Background: The current management of intracranial dural arteriovenous fistulas (dAVFs) incorporates a multimodal approach involving microneurosurgery, endovascular embolization, and radiosurgery.
Objective: To explore the role of Gamma Knife radiosurgery for dAVFs.
Methods: The series includes patients with dAVFs who had Gamma Knife radiosurgery at the University of Virginia Medical Center between 1989 and 2005 with clinical follow-up through 2008. Medical records were reviewed to obtain clinical history, demographic data, and dosimetry. Radiographic records provided the location and anatomy of the dAVFs. Follow-up angiography was performed 2 to 3 years after treatment, with cure defined as complete obliteration of fistulous flow. Follow-up for clinical symptomology and quality of life was obtained from direct patient and primary physician questionnaires.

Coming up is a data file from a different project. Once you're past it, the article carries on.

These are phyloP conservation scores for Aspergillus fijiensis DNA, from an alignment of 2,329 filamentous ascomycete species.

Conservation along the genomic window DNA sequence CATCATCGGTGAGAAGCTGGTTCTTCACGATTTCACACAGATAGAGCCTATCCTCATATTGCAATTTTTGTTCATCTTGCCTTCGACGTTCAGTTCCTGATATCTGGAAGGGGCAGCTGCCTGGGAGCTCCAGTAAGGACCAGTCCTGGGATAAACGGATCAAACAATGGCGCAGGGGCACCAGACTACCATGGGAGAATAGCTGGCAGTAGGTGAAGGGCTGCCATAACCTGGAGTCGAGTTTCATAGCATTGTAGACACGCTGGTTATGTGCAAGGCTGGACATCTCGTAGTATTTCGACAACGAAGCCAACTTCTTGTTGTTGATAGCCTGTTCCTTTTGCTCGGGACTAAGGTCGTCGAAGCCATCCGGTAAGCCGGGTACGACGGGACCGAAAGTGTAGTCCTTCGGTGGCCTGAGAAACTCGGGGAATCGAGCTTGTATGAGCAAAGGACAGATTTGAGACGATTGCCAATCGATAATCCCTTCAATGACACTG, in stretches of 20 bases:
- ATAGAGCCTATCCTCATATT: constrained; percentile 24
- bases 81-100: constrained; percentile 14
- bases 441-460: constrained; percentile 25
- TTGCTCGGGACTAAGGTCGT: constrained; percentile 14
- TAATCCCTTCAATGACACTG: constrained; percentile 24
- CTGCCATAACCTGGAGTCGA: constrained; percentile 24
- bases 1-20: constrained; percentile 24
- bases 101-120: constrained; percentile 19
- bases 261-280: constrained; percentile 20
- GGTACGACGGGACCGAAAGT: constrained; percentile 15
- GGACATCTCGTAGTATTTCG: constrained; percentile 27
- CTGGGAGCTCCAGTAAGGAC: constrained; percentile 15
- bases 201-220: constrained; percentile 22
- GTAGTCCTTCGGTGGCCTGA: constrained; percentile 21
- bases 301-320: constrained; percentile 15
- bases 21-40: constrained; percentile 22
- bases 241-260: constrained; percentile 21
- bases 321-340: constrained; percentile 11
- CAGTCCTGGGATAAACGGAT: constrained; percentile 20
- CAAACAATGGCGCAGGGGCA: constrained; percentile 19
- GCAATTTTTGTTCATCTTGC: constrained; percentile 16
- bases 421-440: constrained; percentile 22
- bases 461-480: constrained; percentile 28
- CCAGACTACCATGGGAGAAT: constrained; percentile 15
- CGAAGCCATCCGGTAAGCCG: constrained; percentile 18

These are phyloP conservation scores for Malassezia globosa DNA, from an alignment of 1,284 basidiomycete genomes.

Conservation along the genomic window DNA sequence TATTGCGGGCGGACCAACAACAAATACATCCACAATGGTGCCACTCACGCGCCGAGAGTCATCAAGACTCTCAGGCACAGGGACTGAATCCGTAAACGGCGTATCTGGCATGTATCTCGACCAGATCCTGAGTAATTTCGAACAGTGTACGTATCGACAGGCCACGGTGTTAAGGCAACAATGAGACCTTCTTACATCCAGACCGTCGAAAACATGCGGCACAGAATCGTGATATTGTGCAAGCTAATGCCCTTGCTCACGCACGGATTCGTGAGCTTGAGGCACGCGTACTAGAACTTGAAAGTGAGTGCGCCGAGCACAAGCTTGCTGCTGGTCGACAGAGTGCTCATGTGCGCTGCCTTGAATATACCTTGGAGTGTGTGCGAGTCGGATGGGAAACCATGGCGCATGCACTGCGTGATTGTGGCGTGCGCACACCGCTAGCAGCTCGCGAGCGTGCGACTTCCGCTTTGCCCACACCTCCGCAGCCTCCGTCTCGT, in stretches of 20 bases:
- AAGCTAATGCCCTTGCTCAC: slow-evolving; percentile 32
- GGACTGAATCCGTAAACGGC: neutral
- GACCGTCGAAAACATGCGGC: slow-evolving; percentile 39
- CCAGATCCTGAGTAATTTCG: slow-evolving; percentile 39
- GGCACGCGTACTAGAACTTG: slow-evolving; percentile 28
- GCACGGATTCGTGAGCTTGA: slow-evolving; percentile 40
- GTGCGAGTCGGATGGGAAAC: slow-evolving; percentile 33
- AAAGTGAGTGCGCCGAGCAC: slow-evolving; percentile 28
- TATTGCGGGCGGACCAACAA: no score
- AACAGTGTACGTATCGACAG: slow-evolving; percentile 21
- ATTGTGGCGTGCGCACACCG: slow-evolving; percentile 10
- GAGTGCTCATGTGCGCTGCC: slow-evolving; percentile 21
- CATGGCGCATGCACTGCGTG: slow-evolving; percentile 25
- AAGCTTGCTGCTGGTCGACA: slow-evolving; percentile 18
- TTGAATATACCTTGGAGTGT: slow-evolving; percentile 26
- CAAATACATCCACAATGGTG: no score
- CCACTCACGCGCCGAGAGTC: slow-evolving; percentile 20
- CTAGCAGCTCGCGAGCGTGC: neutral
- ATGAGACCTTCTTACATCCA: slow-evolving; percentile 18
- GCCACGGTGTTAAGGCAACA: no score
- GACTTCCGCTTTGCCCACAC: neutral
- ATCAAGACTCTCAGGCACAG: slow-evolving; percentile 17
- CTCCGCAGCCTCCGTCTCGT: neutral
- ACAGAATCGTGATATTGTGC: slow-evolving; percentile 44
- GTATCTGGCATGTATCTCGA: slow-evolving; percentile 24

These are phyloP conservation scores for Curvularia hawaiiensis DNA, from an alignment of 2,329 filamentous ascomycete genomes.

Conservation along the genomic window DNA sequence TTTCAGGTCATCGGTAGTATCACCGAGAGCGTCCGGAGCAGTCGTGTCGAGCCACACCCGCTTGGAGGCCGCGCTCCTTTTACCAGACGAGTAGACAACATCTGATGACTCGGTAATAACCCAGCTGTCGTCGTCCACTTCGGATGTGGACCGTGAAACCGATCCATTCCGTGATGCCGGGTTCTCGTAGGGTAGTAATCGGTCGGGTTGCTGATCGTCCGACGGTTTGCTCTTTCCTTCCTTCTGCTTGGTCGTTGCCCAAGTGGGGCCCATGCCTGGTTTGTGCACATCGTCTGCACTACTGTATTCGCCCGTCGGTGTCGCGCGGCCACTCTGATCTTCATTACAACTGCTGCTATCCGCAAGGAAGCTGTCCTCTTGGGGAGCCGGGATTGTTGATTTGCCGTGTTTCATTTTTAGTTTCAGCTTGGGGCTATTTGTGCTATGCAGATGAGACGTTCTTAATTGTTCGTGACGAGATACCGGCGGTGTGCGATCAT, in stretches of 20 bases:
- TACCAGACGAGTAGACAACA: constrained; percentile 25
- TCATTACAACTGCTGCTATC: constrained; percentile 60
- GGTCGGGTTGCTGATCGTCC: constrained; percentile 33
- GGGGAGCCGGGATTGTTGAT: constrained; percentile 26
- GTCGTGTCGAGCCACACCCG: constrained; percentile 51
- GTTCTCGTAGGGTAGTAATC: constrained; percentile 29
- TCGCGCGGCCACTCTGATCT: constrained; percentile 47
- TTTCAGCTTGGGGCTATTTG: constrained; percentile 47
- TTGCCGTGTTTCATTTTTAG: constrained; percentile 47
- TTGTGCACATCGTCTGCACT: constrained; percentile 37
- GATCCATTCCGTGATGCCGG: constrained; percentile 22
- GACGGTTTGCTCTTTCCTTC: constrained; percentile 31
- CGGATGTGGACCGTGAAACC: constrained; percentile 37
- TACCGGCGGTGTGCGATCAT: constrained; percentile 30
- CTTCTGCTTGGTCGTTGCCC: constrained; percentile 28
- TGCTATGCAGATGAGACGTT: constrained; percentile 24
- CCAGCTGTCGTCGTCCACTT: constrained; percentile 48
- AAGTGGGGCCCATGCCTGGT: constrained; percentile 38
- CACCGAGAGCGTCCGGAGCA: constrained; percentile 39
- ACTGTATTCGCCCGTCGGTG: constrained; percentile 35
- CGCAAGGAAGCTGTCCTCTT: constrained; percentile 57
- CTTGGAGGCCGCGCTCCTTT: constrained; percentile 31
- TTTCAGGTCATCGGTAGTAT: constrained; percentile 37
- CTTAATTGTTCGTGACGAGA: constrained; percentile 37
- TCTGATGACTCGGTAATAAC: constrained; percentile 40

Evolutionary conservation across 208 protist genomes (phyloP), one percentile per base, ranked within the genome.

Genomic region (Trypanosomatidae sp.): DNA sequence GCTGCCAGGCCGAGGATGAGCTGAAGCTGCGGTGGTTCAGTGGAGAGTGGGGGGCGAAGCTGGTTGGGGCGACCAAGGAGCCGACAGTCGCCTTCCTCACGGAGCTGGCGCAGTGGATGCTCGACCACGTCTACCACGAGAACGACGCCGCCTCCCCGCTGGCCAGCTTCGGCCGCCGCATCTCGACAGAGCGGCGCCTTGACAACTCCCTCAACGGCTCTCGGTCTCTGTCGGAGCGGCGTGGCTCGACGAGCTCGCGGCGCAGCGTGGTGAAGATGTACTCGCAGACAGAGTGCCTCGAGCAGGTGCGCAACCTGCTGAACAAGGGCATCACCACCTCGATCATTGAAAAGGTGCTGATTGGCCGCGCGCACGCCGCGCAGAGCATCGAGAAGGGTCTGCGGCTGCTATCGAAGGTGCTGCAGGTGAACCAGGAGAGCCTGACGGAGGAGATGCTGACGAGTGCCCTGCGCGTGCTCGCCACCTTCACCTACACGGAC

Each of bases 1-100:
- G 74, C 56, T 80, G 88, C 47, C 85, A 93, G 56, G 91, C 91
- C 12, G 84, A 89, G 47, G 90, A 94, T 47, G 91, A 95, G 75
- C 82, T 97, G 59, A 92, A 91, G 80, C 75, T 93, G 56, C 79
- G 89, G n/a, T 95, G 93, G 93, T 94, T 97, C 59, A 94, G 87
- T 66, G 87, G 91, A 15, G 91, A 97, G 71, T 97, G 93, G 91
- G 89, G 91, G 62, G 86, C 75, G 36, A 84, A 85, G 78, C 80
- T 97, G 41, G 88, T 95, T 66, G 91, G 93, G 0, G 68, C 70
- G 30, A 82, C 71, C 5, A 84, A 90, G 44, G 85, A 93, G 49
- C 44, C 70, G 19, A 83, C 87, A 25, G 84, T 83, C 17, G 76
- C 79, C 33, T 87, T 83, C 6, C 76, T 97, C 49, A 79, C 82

Results: Fifty-five patients underwent Gamma Knife radiosurgery for dAVFs during the study period. Twenty patients (36%) presented with intracranial hemorrhage before radiosurgery. Gamma Knife radiosurgery was preceded by craniotomy for microneurosurgical ablation in 11 patients (20%) or endovascular embolization in 36 patients (65%). Follow-up angiography was performed on 46 patients (83%) with documented obliteration in 30 patients (65%). Patients lost to follow-up were classified as treatment failures, adjusting the range of efficacy from 65% to 54%. Three patients (5%) suffered a posttreatment hemorrhage during the follow-up period, but no new permanent neurological deficits resulted from these events.
Conclusion: Gamma Knife radiosurgery is an effective adjunct therapy for dAVFs with persistence of flow after open neurosurgical resection or endovascular treatment while still maintaining a role in nonaggressive dAVFs not amenable to either surgery or embolization.